A new study gives a glimpse into what exactly is going on in the brain in the first hours after a concussion.

Researchers found that in the first 13 hours after a concussion, there are decreases in activity in certain regions of the right hemisphere of the brain. However, seven weeks after a concussion, there is more activity in these brain regions than in people who didn't experience a concussion in the first place.

"This hyperactivation may represent a compensatory brain response that mediates recovery," study researcher Thomas Hammeke, Ph.D., who is a professor of psychiatry and behavioral medicine at the Medical College of Wisconsin, said in a statement. "This is the first study to demonstrate that reversal in activation patterns, and that reversal matches the progression of symptoms from the time of the injury through clinical recovery."

Hammeke conducted the study alongside researchers from the Cleveland Clinic, St. Mary's Hospital, the University of North Carolina, Franklin College and the Marshfield Clinic; the study is published in the Journal of the International Neuropsychological Society.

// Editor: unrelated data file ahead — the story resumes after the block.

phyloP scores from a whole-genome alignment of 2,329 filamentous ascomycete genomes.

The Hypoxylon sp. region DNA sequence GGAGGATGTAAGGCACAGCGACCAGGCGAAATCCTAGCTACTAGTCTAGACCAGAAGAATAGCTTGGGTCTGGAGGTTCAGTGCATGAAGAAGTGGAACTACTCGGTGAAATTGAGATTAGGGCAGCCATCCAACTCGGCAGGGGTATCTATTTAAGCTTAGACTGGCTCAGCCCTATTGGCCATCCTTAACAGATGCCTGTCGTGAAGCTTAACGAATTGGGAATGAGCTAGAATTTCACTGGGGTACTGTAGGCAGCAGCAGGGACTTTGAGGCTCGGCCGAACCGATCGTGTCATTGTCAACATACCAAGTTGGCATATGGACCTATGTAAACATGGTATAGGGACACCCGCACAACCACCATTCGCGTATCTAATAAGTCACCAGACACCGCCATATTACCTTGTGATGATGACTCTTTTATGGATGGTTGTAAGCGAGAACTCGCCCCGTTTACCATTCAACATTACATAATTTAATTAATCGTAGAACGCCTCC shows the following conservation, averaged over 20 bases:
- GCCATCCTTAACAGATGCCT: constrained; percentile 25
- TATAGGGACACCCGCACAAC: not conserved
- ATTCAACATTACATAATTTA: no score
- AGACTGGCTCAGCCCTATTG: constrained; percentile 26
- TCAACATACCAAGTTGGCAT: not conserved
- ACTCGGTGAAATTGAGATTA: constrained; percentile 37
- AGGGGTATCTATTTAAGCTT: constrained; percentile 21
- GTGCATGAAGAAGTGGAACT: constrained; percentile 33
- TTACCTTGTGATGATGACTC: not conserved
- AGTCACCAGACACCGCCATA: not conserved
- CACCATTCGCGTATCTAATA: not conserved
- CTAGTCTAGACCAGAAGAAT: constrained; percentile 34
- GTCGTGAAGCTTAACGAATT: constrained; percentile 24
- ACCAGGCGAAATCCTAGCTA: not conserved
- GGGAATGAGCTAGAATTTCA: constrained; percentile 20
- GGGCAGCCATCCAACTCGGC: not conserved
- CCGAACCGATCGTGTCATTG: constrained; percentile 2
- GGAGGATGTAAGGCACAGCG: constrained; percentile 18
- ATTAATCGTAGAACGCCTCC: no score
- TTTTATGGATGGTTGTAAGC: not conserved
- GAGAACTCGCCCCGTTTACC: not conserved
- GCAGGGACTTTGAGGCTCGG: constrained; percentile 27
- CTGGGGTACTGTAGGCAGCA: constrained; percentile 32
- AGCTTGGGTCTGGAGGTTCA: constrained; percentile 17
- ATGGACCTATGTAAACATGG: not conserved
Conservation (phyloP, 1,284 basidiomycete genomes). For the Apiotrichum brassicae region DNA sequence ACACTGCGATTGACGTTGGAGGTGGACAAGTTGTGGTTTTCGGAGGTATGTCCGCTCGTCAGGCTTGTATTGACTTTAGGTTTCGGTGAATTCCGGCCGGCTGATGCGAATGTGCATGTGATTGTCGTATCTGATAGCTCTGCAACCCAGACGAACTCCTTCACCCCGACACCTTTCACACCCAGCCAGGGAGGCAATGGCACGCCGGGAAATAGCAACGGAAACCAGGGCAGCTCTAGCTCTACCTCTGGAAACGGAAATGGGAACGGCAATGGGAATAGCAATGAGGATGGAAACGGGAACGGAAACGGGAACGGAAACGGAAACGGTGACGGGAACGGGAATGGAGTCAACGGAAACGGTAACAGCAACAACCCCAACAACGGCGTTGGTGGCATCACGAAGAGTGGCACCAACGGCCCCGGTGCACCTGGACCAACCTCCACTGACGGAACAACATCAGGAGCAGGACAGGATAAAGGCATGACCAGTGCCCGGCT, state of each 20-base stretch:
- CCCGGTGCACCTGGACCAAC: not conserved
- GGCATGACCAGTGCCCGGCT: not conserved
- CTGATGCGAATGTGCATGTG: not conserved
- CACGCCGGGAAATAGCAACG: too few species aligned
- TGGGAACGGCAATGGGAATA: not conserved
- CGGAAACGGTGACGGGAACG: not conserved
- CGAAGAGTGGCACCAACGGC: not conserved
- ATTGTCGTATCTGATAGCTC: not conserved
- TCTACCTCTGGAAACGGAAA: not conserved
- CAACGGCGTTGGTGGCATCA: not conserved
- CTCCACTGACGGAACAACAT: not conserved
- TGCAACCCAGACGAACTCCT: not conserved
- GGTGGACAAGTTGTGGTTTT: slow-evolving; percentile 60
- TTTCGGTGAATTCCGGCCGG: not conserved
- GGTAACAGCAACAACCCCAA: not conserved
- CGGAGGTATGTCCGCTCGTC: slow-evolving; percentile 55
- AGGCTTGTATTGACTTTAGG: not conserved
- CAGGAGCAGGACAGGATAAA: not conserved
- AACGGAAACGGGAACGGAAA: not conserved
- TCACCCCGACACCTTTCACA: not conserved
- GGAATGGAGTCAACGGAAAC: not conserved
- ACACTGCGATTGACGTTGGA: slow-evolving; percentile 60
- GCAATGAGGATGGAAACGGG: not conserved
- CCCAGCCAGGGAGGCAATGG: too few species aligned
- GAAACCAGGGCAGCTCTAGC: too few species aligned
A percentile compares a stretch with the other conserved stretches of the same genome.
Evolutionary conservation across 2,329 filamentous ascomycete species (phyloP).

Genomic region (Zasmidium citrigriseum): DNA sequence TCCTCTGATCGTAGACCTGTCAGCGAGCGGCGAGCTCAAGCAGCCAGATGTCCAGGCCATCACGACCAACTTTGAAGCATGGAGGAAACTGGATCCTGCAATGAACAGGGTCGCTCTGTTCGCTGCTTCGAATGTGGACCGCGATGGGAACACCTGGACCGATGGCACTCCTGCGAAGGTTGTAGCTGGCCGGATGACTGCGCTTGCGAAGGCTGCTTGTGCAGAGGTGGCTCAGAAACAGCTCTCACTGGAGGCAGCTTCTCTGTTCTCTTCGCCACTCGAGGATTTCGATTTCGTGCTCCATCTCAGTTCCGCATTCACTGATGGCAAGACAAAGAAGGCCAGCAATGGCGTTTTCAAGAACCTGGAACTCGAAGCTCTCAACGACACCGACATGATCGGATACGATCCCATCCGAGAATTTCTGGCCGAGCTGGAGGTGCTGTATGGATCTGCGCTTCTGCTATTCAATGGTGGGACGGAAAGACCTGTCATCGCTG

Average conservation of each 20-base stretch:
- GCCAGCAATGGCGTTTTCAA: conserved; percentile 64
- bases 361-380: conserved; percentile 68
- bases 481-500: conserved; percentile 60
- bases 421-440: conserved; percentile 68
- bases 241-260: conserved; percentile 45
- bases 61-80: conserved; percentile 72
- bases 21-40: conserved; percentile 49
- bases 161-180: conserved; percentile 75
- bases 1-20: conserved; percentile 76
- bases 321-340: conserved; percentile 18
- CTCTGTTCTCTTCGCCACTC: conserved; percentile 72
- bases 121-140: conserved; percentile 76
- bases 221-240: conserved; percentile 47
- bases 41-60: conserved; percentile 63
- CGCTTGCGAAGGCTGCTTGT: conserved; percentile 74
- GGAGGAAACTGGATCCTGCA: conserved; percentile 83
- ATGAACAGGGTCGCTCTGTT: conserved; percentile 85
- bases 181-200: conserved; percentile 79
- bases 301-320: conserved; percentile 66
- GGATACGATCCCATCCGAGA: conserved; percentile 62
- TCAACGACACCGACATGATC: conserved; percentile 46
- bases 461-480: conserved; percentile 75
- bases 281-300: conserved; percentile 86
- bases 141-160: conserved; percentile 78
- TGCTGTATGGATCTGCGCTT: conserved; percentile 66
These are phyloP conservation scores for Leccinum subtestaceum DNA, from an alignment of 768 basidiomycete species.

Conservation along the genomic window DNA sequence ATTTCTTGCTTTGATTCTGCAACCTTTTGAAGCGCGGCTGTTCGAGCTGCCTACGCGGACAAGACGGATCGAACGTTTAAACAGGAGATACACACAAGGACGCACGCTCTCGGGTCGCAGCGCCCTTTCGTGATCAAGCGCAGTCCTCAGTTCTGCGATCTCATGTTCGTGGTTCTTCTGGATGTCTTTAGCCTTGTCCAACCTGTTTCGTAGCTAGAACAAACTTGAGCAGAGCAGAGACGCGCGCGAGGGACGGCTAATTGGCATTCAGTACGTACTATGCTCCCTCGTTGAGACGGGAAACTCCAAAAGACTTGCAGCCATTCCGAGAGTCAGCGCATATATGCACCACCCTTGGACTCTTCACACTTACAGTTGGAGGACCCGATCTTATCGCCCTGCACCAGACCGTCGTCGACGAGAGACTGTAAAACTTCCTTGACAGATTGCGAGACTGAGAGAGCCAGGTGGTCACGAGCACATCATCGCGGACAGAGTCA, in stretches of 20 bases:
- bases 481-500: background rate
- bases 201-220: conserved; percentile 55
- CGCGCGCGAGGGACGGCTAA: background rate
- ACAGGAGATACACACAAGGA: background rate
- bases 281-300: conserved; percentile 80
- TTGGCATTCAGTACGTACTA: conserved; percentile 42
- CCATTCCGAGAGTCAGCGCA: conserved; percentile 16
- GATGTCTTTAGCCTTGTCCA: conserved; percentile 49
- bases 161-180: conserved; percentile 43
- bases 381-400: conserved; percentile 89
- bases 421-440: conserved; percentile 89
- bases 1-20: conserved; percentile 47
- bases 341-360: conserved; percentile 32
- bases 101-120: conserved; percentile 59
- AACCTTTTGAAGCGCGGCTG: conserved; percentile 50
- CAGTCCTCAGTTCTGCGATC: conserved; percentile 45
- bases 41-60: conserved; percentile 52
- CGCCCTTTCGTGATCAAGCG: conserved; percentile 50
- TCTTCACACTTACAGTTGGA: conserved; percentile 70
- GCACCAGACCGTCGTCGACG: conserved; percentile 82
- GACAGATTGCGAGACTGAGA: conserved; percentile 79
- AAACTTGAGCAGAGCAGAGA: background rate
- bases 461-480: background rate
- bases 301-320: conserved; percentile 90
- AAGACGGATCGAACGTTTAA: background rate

The study involved looking at concussion symptoms and brain scans from 12 high school football players who experienced concussions, as well as 12 high school football players without concussion.

Not surprisingly, the participants who experienced concussion had cognitive symptoms -- like slowed reactions -- 13 hours after experiencing the concussion. However, these brain functioning abilities and reaction times went back to normal after researchers followed up with all the study participants seven weeks later.

Earlier this year, a study from researchers from New York University's Langone School of Medicine showed that a single concussion could prompt a decrease in brain volume.

Furthermore, the effects of a concussion may not go away in a short period of time -- a study from University of New Mexico and the Mind Research Network researchers showed that even months after a concussion, there are changes to the white matter of the brain.